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Richard Laymon's Savage: A Review

Updated on October 4, 2011


Pages: 448


Of all Richard Laymon's novels, Savage was the one I was most hesitant to pick up. I appreciate his ability to tell a story, and when he mentions Jack the Ripper, I was afraid that he was going for a non fiction, biographical direction. Fortunately I was wrong in a very big way.

Laymon really out does himself with this story on an emotional level. There were many times in between sittings with the book where I actually missed the characters I was reading about. I was so impressed to actually have feelings for everyone. When Trudy dies, I cheered, when we met Sarah I felt a little smitten and when Trevor is thrown from the train, I cried.

You'll meet young Trevor Bentley. An exceptional young man with a strong sense of justice and a keen survival instinct. When Trevor and his mother are both beaten by her alcoholic and abusive lover, he sets out into the cold and rainy night to find his uncle. His uncle, just happens to be a detective with the local police force. Unfortunately, a chance encounter with a crafty prostitute changes his life in a major way. As he's chased through the streets trying to escape a mob of pursuers, he happens to come across an empty cabin. A cabin that offers warmth and a dry hiding place until things outside settle down. As he lays in hiding underneath a bed, he discovers the cabin belongs to another young street walker. Little to their knowledge, her new John just happens to be Jack the Ripper. Trevor listens in horror to the brutal violations being taken upon the victim. Angry and disgusted, Trevor vows to expose the Ripper's true identity and save the citizens of the city. However, he's discovered and runs for his life. Eventually boarding a ship bound for America, Trevor tries his best to live a normal life until the Ripper shows his face again to tie up the loose end.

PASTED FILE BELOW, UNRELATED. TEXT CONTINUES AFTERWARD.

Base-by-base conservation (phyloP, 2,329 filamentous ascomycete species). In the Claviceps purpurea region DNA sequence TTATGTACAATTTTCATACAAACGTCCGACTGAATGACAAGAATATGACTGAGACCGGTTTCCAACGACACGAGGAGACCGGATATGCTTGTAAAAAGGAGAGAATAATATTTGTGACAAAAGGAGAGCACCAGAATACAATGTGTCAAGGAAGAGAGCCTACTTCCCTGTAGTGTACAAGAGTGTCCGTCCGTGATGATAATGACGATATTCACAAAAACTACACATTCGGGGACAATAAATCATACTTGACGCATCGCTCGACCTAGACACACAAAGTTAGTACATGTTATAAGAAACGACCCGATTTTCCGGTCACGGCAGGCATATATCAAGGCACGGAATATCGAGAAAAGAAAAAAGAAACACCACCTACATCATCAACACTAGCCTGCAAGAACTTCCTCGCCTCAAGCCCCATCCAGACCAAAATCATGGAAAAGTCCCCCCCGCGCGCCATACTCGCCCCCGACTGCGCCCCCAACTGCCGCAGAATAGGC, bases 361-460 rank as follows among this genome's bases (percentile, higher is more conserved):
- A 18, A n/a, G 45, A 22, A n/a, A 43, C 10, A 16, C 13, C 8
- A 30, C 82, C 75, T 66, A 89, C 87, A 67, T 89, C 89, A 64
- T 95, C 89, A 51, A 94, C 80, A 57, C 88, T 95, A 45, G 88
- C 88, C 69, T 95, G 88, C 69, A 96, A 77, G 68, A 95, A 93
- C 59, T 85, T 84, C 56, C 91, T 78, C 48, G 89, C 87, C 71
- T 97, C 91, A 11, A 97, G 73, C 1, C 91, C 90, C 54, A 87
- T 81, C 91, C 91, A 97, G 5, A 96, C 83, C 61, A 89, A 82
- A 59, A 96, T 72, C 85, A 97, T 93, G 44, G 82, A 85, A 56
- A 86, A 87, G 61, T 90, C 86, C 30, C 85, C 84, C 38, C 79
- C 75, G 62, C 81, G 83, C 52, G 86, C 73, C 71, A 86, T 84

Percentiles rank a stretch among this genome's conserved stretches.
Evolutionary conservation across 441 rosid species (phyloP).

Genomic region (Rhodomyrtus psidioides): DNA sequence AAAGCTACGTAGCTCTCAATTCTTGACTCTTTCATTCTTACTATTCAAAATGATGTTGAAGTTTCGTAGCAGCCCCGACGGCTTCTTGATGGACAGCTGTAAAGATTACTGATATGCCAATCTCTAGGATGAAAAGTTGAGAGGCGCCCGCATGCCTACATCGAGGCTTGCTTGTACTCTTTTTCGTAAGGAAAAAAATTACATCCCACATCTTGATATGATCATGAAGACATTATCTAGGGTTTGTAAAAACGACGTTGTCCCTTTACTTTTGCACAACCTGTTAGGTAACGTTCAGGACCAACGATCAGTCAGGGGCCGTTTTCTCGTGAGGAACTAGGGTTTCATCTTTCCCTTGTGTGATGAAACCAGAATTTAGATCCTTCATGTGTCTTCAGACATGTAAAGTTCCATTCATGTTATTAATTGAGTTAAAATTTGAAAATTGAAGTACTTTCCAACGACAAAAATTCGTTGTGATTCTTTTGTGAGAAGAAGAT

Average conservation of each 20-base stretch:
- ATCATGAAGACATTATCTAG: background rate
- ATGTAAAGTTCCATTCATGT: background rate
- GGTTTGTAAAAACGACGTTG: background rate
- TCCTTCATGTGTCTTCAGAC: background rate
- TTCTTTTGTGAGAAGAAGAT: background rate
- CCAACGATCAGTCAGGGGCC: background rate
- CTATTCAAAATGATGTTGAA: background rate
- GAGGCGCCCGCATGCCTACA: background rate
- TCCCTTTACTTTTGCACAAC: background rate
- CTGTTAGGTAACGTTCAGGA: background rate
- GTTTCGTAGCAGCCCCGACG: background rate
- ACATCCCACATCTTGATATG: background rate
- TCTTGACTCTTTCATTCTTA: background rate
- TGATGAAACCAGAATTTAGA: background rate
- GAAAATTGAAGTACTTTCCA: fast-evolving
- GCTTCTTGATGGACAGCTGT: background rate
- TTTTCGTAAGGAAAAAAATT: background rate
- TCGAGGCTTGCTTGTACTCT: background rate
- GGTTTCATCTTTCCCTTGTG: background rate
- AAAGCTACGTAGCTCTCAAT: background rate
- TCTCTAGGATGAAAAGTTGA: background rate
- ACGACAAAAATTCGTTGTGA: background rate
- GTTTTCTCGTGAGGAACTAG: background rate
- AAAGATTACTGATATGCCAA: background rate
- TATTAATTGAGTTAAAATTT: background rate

The novel is a bit slow through the first few chapters, but gains momentum very, very quickly. Taking about six days to finish cover to cover, Trevor stuck with me for days afterward. A small feeling of sadness still plagues me when I think about Sarah... but you'll just have to read the novel to see what I mean! You'll catch yourself feeling the loneliness of traversing the wilderness alone, the devastation of having all the people around you die and the frustration of not being able to do anything about it. Laymon's pure talent shows itself here. Taking a real person like the Ripper and placing him in a purely fictitious story , and it being so convincing just cements the genius of Layton in my mind.

I'm going to give Laymon a full five stars for Savage. I know I docked previous novels for being slow in some places, but the imagery, believable characters and superb story telling more than makes up for it. Well done Mr. Laymon!


Here it is, one of my personal favorites.



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